This paper describes the chemical control and integrity management steps taken during the commissioning and start-up of the Combined Heat and Power plant (CHP) of a large field redevelopment. The chemical controls were carried out using a combination of new and established chemistries in oxygen scavenging, corrosion inhibition and scale inhibition. Carefully designed passivation and slugdosing, in addition to a clear and robust sampling and analysis plan, had a direct impact on the development of these operations. The lessons learned of two boiler systems are discussed together with the improvements implemented to achieve fit for purpose steam generation. This has included for instance, particular attention on the monitoring of boiler feed water quality and use of hydrogen meters. Furthermore magnetite formation was established for two boiler systems. This was confirmed by pH trends in the high pressure drums, sample appearance, hydrogen measurements and analysis of solids taken during various stages of monitoring. The results suggest that magnetite formation occurred at conditions different to what is the established rule of thumb during high pressure start-ups, e.g. 30 bar. It is speculated that such behavior was influenced by the chemical control selected. Key performance indicators (e.g. phosphate operational window) as well as automated chemical dosing is allowing good integrity control of the steam generation system as the facility migrates into steady state operation.
The Schoonebeek oilfield in the Netherlands is being redeveloped using the Gravity Assisted Steam Flooding (GASF) thermal production method to improve oil recovery1. Superheated steam, supplied by a Combined Heat and Power (CHP) plant will be injected into the reservoir via 25 wells adjacent to the production wells in 17 locations. Gross production will be evacuated from the reservoir via 44 horizontal wells in 18 locations using artificial lift pumps, with a Casing Vapour Recovery (CVR) System included to improve the gross lifting capability. Production from each wellsite location will be routed via a gross gathering system to the Central Treating Facilities (CTF). The CTF will include the required facilities to separate the oil, water and associated gas production and treat the respective streams to export quality. In later field life as wells warm up, the casing vapour will be spiked back into the gross production line. Cold production wells located at the border will be subsequently segregated from warm production wells by routing them to the CTF via the casing vapour recovery pipeline. Vapour separated from the oil in the CTF will be used as fuel gas in the CHP plant which is adjacent to the CTF. Together with heat integration between the CTF and CHP this minimizes energy consumption, CO2 emissions and heat losses to atmosphere from the two facility locations. Steam distribution plays a key role in the project. Chemical control and integrity management during the commissioning, start-up and steady state operation of the steam facilities is the subject of this case history paper.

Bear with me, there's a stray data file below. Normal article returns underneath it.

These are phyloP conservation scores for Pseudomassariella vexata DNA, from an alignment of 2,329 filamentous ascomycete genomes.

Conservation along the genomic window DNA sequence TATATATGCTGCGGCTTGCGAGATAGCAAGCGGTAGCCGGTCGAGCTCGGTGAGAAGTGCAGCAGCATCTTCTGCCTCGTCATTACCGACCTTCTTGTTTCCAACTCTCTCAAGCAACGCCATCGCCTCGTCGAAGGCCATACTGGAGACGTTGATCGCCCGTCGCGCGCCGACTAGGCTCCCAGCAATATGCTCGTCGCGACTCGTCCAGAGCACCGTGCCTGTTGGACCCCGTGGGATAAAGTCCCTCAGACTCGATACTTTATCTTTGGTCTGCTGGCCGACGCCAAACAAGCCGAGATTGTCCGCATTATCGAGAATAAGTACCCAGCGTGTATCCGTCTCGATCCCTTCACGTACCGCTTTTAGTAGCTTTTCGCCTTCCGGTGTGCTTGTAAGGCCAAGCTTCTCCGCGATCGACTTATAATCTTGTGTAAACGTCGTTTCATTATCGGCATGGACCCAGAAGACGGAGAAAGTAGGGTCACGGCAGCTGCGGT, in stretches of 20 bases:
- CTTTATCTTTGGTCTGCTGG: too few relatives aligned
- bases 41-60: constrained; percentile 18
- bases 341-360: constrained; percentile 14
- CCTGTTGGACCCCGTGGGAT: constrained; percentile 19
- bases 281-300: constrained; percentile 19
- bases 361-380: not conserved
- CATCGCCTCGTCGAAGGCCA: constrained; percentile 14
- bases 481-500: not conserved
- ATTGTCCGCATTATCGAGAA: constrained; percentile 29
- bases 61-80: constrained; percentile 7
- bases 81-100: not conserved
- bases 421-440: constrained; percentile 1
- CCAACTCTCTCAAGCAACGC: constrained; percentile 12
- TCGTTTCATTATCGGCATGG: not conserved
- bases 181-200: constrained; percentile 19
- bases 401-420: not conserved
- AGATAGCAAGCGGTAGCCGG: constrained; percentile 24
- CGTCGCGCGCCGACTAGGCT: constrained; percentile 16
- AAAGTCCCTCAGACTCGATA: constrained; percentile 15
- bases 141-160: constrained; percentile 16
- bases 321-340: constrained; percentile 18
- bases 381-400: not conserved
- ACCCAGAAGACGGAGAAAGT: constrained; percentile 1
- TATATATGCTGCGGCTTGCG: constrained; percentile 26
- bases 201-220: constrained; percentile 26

Shepherd, Andrew G. (Nederlandse Aardolie Maatschappij BV) | van Dijk, Menno (Shell Global Solutions Intl BV) | Koot, Wouter (Shell Global Solutions) | Dubey, Sheila Teresa (Shell Global Solutions) | Poteau, Sandrine (Shell) | Zabaras, George John (Shell Global Solutions) | Grutters, Mark (Shell)
This paper presents an overview of the different flow assurance issues associated with naphthenic acids. In field development projects a good understanding of naphthenic acid phase behavior is essential to avoid unplanned plant changes and deferment. Good data on naphthenic acid content and speciation is obtained by using a representative sample. Basic measurements (e.g. TAN) are not sufficient to obtain a detailed understanding of the flow assurance issues regarding a particular crude oil. Infrared spectroscopy and mass spectrometry, high and low resolution, are the preferred tools for analysis of crude oils. The target naphthenic acid species, e.g. ARN or fatty acids will dictate the best suited method selected for analysis. Geochemical analysis of crude oils has helped to highlight some common features which can be used for prediction purposes. For bound soap scale-forming crude oils, a large amount of complexed acids result in emulsions which are difficult to break. Chemical treatments are needed and these should be identified early in the project stages. For soap scale-forming crude oils chemical treatment requires in depth analysis of topsides equipment and impact on existing chemical portfolio. Surveillance of soap scale-forming crude oils is possible using readily available equipment. For soap emulsion-forming crude oils, paraffin precipitation adds to the stability of the emulsion formed. Chemical treatment and heat is required for best results. Use of stock tank sample properties can be used for predictions regarding the type of naphthenic acid issue to be expected for particular crude oil sets.